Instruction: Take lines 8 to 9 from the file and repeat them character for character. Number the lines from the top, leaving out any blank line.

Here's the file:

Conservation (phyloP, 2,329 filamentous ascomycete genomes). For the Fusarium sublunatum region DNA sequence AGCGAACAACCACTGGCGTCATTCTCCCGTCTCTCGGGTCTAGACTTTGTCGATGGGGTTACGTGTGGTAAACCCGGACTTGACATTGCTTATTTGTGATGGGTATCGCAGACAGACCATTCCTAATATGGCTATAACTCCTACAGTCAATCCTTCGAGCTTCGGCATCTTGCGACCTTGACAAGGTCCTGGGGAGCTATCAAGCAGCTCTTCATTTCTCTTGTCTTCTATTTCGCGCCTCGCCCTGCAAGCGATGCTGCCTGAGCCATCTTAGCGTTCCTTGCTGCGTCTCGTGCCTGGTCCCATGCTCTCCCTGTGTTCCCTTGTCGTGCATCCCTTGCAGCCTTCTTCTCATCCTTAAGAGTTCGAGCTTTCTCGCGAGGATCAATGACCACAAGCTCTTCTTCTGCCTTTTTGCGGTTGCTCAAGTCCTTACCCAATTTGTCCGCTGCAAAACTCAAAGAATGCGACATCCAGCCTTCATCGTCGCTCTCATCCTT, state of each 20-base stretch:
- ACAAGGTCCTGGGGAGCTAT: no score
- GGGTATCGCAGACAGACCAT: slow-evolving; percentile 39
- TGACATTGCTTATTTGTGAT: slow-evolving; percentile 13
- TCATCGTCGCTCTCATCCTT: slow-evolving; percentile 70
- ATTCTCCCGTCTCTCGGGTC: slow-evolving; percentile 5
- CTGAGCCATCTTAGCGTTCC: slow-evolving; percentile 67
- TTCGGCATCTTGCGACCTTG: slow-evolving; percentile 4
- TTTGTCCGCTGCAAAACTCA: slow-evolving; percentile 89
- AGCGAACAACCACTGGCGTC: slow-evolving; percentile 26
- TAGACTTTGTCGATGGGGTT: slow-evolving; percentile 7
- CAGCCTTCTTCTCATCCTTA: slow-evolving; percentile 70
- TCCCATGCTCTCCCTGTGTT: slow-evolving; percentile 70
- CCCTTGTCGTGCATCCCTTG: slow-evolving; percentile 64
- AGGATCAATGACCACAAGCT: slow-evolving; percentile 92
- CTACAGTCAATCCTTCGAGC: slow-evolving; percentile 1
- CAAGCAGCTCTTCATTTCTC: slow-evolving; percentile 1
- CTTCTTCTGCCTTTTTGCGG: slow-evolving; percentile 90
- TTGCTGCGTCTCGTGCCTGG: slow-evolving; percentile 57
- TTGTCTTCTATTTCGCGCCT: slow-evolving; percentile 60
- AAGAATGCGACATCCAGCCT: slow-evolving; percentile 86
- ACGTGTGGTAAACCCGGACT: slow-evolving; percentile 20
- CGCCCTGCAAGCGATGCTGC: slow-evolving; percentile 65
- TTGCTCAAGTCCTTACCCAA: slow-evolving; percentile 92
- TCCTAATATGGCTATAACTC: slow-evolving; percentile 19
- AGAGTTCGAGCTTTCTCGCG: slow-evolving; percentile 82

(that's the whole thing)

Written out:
- TTCGGCATCTTGCGACCTTG: slow-evolving; percentile 4
- TTTGTCCGCTGCAAAACTCA: slow-evolving; percentile 89